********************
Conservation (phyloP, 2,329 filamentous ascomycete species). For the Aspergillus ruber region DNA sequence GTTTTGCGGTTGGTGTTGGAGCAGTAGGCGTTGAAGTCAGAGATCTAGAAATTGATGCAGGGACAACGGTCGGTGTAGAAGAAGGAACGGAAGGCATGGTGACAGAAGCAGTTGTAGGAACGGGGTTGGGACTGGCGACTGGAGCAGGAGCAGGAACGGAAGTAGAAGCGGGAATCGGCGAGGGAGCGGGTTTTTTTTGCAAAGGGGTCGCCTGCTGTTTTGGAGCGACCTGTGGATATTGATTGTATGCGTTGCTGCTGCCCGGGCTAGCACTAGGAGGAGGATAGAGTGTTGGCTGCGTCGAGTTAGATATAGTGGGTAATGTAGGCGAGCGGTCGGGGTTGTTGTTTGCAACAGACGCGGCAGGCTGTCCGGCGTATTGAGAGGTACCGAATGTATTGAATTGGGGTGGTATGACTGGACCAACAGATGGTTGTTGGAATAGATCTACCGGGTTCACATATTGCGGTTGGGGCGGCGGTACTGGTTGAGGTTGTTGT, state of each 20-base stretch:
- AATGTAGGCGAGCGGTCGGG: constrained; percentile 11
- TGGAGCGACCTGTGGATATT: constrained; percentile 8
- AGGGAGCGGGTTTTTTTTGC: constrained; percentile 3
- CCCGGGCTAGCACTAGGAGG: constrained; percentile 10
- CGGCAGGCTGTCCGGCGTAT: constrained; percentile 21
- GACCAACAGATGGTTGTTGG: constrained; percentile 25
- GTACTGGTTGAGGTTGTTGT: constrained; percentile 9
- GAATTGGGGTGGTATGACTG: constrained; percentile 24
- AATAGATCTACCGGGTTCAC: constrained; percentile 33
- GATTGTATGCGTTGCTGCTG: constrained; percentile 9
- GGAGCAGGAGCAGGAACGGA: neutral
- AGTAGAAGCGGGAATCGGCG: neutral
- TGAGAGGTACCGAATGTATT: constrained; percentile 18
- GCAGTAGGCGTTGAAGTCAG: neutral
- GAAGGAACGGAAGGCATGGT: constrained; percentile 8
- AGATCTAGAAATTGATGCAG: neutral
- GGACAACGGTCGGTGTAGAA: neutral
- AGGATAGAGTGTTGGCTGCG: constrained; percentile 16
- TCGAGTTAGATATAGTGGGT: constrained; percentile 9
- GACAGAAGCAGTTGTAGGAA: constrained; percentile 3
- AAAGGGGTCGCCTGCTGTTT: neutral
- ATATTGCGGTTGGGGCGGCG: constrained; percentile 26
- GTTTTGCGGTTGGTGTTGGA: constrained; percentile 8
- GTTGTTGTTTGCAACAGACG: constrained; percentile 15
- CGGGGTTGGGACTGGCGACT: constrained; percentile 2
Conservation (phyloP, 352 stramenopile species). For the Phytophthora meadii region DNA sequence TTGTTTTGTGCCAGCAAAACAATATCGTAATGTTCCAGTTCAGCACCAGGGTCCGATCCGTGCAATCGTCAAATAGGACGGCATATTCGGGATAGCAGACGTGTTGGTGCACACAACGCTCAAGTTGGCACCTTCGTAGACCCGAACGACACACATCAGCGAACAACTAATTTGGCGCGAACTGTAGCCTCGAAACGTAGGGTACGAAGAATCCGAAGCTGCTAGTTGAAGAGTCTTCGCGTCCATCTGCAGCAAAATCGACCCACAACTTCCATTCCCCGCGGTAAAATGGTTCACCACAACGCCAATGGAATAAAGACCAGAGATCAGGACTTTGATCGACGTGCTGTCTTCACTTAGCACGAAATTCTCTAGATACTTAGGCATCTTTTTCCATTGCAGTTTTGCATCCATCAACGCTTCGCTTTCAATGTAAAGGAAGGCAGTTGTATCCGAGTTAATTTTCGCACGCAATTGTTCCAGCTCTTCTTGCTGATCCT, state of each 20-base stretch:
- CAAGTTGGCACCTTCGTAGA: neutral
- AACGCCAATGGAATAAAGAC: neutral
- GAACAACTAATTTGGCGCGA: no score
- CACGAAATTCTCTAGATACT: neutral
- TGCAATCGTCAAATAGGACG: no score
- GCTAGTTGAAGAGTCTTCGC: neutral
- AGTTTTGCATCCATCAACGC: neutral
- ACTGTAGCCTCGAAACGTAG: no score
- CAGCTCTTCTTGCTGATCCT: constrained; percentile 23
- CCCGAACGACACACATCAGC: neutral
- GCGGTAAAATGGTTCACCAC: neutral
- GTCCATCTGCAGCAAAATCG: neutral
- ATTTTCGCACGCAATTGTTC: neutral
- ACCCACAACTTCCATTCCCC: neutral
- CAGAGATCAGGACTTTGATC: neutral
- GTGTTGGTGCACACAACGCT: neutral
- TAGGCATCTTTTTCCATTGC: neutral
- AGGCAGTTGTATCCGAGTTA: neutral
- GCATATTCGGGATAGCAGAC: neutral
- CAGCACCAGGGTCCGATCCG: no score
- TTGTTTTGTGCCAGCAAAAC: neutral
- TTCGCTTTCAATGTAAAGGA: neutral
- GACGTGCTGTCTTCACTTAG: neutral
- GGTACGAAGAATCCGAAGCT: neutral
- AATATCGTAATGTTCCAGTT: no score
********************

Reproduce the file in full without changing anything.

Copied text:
Conservation (phyloP, 2,329 filamentous ascomycete species). For the Aspergillus ruber region DNA sequence GTTTTGCGGTTGGTGTTGGAGCAGTAGGCGTTGAAGTCAGAGATCTAGAAATTGATGCAGGGACAACGGTCGGTGTAGAAGAAGGAACGGAAGGCATGGTGACAGAAGCAGTTGTAGGAACGGGGTTGGGACTGGCGACTGGAGCAGGAGCAGGAACGGAAGTAGAAGCGGGAATCGGCGAGGGAGCGGGTTTTTTTTGCAAAGGGGTCGCCTGCTGTTTTGGAGCGACCTGTGGATATTGATTGTATGCGTTGCTGCTGCCCGGGCTAGCACTAGGAGGAGGATAGAGTGTTGGCTGCGTCGAGTTAGATATAGTGGGTAATGTAGGCGAGCGGTCGGGGTTGTTGTTTGCAACAGACGCGGCAGGCTGTCCGGCGTATTGAGAGGTACCGAATGTATTGAATTGGGGTGGTATGACTGGACCAACAGATGGTTGTTGGAATAGATCTACCGGGTTCACATATTGCGGTTGGGGCGGCGGTACTGGTTGAGGTTGTTGT, state of each 20-base stretch:
- AATGTAGGCGAGCGGTCGGG: constrained; percentile 11
- TGGAGCGACCTGTGGATATT: constrained; percentile 8
- AGGGAGCGGGTTTTTTTTGC: constrained; percentile 3
- CCCGGGCTAGCACTAGGAGG: constrained; percentile 10
- CGGCAGGCTGTCCGGCGTAT: constrained; percentile 21
- GACCAACAGATGGTTGTTGG: constrained; percentile 25
- GTACTGGTTGAGGTTGTTGT: constrained; percentile 9
- GAATTGGGGTGGTATGACTG: constrained; percentile 24
- AATAGATCTACCGGGTTCAC: constrained; percentile 33
- GATTGTATGCGTTGCTGCTG: constrained; percentile 9
- GGAGCAGGAGCAGGAACGGA: neutral
- AGTAGAAGCGGGAATCGGCG: neutral
- TGAGAGGTACCGAATGTATT: constrained; percentile 18
- GCAGTAGGCGTTGAAGTCAG: neutral
- GAAGGAACGGAAGGCATGGT: constrained; percentile 8
- AGATCTAGAAATTGATGCAG: neutral
- GGACAACGGTCGGTGTAGAA: neutral
- AGGATAGAGTGTTGGCTGCG: constrained; percentile 16
- TCGAGTTAGATATAGTGGGT: constrained; percentile 9
- GACAGAAGCAGTTGTAGGAA: constrained; percentile 3
- AAAGGGGTCGCCTGCTGTTT: neutral
- ATATTGCGGTTGGGGCGGCG: constrained; percentile 26
- GTTTTGCGGTTGGTGTTGGA: constrained; percentile 8
- GTTGTTGTTTGCAACAGACG: constrained; percentile 15
- CGGGGTTGGGACTGGCGACT: constrained; percentile 2
Conservation (phyloP, 352 stramenopile species). For the Phytophthora meadii region DNA sequence TTGTTTTGTGCCAGCAAAACAATATCGTAATGTTCCAGTTCAGCACCAGGGTCCGATCCGTGCAATCGTCAAATAGGACGGCATATTCGGGATAGCAGACGTGTTGGTGCACACAACGCTCAAGTTGGCACCTTCGTAGACCCGAACGACACACATCAGCGAACAACTAATTTGGCGCGAACTGTAGCCTCGAAACGTAGGGTACGAAGAATCCGAAGCTGCTAGTTGAAGAGTCTTCGCGTCCATCTGCAGCAAAATCGACCCACAACTTCCATTCCCCGCGGTAAAATGGTTCACCACAACGCCAATGGAATAAAGACCAGAGATCAGGACTTTGATCGACGTGCTGTCTTCACTTAGCACGAAATTCTCTAGATACTTAGGCATCTTTTTCCATTGCAGTTTTGCATCCATCAACGCTTCGCTTTCAATGTAAAGGAAGGCAGTTGTATCCGAGTTAATTTTCGCACGCAATTGTTCCAGCTCTTCTTGCTGATCCT, state of each 20-base stretch:
- CAAGTTGGCACCTTCGTAGA: neutral
- AACGCCAATGGAATAAAGAC: neutral
- GAACAACTAATTTGGCGCGA: no score
- CACGAAATTCTCTAGATACT: neutral
- TGCAATCGTCAAATAGGACG: no score
- GCTAGTTGAAGAGTCTTCGC: neutral
- AGTTTTGCATCCATCAACGC: neutral
- ACTGTAGCCTCGAAACGTAG: no score
- CAGCTCTTCTTGCTGATCCT: constrained; percentile 23
- CCCGAACGACACACATCAGC: neutral
- GCGGTAAAATGGTTCACCAC: neutral
- GTCCATCTGCAGCAAAATCG: neutral
- ATTTTCGCACGCAATTGTTC: neutral
- ACCCACAACTTCCATTCCCC: neutral
- CAGAGATCAGGACTTTGATC: neutral
- GTGTTGGTGCACACAACGCT: neutral
- TAGGCATCTTTTTCCATTGC: neutral
- AGGCAGTTGTATCCGAGTTA: neutral
- GCATATTCGGGATAGCAGAC: neutral
- CAGCACCAGGGTCCGATCCG: no score
- TTGTTTTGTGCCAGCAAAAC: neutral
- TTCGCTTTCAATGTAAAGGA: neutral
- GACGTGCTGTCTTCACTTAG: neutral
- GGTACGAAGAATCCGAAGCT: neutral
- AATATCGTAATGTTCCAGTT: no score